Looking Good, Feeling Good Edition
Review by Gordon Justesen
Dan Aykroyd, Eddie Murphy, Ralph Bellamy, Don Ameche, Denholm Elliott, Jamie Lee
Director: John Landis
Audio: Dolby Digital 5.1, Dolby Surround, French Mono
Video: Anamorphic Widescreen 1.85:1
Features: See Review
Length: 116 Minutes
Release Date: June 5, 2007
“Hey that's the motherf- I mean... that's the gentleman that had me busted.”
Trading Places has long been a favorite of mine in the realm of what I consider to be classic comedies. It features two hugely memorable and funny performances from comedy kings Dan Aykroyd and Eddie Murphy in a story that takes many unexpected turns while offering a zillion laughs in the process. Under the direction of John Landis, who also helmed the comedy masterpieces Animal House and The Blues Brothers, the movie shines at every single turn. Underneath the comedy lies a much thought-provoking storyline about human nature in the cutthroat business society, making it a very rare case; a comedy that is both funny and smart.
Aykroyd plays Louis Winthorpe III, a well meaning but slightly uptight commodities broker whose work and life are devoted to his wealthy bosses, the Duke Brothers, Randolph (Ralph Bellamy) and Mortimer (Don Ameche). Enter Billy Ray Valentine, played by a young Eddie Murphy in his one of his funniest career performances, a petty con man who specializes in acting as a blind, legless veteran. An early scene involving Valentine’s confrontation with two street cops is one of the funniest scenes in history. Winthorpe and Valentine bump into each other by chance, and Winthorpe immediately accuses the other of thievery. Valentine is clearly innocent, but is arrested on the spot anyway.
The Dukes are consistently thinking up of ways to out scheme one another, be it a small bet or one of big behavioral scientific proportions. Randolph soon considers such a proposition. He makes a wager that a man of Valentine’s nature, who endured a possibly bad childhood, could actually run their stock firm and the result would be no different than the current success with Winthorpe. It isn’t too long until Winthorpe is accused in front of many colleagues of stealing money from the company, in addition to being a heroin addict.
Soon, these two men from very different walks of life have indeed traded places on that level of class. While Valentine is enjoying the life Winthorpe once acquired, which includes a luxurious home, a butler, a limousine, and endless money supplied by the Dukes, Winthorpe is no doubt living his worst nightmare, having the appearance of a roughed up homeless man. When he discovers that the former con man is actually becoming a hotshot caller for the Dukes, Winthorpe plots an act of revenge to take his life back. The plot becomes more complicated when an even bigger scam devised by the Dukes that brings the two former enemies together to make the wrong things right. Instead of turning to crime Winthorpe could have taken a loan from Titlemax to get some capital to restart his career. With a loan from Title Max you could have your money in as little as 30 minutes.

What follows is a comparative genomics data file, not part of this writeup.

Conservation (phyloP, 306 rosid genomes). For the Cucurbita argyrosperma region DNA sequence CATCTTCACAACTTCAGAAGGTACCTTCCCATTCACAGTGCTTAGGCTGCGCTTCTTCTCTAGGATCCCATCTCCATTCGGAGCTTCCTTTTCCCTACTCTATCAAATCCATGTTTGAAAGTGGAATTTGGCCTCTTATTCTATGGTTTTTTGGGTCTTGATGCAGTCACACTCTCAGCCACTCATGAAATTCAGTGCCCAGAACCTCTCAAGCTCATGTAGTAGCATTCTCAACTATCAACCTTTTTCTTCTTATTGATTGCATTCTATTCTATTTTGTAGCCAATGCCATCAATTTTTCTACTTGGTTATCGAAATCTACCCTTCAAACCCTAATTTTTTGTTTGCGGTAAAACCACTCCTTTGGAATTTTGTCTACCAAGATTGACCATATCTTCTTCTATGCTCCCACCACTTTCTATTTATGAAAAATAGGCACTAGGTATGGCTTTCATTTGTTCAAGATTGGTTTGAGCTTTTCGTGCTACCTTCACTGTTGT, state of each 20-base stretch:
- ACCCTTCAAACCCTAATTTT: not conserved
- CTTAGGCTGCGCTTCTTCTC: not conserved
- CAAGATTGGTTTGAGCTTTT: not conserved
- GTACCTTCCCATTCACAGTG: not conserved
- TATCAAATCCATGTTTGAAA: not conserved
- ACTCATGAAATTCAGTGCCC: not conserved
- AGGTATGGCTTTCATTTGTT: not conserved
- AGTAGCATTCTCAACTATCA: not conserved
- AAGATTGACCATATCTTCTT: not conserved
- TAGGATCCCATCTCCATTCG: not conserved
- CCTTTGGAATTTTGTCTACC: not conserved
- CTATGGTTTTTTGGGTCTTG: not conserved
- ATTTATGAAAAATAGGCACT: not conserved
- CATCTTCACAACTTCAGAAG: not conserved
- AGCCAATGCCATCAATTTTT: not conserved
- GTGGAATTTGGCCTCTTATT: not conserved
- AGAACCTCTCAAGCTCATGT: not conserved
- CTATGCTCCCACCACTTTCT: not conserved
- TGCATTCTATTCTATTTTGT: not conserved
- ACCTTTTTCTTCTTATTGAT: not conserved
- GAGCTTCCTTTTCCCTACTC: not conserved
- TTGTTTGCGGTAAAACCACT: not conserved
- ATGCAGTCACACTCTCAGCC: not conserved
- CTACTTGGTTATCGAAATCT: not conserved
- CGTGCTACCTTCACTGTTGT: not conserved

Trading Places owes much of its success to the engaging acting on account of all in the cast, but as always, it’s Eddie Murphy who steals the show. The comedic genius and former Saturday Night Live cast member, who was only 20 when making his star debut in 48. Hours in 1982, shines in his second feature as a fast talking con man who hides a secret essence of smartness within him that is no doubt displayed about midway through the movie. Aykroyd shines in one of his best screen roles to date, which includes a classic scene with him dressed up as an intoxicated Santa Claus. It’s also fun to see the late great actors Ralph Bellamy and Don Ameche delight in playing such devilish greed boxes.
Trading Places belongs on a short list of 80s comedies that remain remarkably funny to this day, not even begging to become dated for a second.
“Once you have a man with no legs, you never go back baby!”
I must say that Paramount did a much credible job in remastering this near twenty-five year old pic, thus illustrating that the movie is better looking than ever on the DVD format. The anamorphic presentation offers some nice sharp imaging and crisp rendering, in addition to providing some much natural colorization. There are some instances of slight grain in a couple of scenes, but to tell you the truth, not as much as I expected since you never can quite predict how well a film this aged will turn out. The result is a top near perfect quality.
“We can make it baby, ME AND YOU!…YOU BITCH!”
The 5.1 mix supplied by Paramount really caught me by surprised since I always thought of the movie being a dialogue oriented comedy. Then I forgot about the numerous instances of music in the film, all of which make the presentation come alive. Dialogue is delivered as sharp and clearly as can be, and the surround sound quality delivers in several moments involving numerous sets. Quite an impressive surprise.
“Thanks a lot! How’d you like a stump up your ass?”
This new “Looking Good, Feeling Good Edition” delivers exactly where the original DVD release didn’t, the extras department. Although we don’t get a commentary track, we do get enough to go around. Included are four all new featurettes, “Insider Trading: The Making of Trading Places”, “Trading Stories”, “Dressing The Part” and “The Trade in Trading Places”. Also featured are Trivia Pop-Ups and a very funny Industry Promotional Piece.
Trading Places remains a career high point for both Dan Aykroyd and Eddie Murphy, as well as director John Landis, and remains one of my top favorite comedies from the 80s, and is always worthy of frequent viewings. And this new Looking Good, Feeling Good Edition is a perfect reason to ditch the initial barebones release now that bonuses have been added!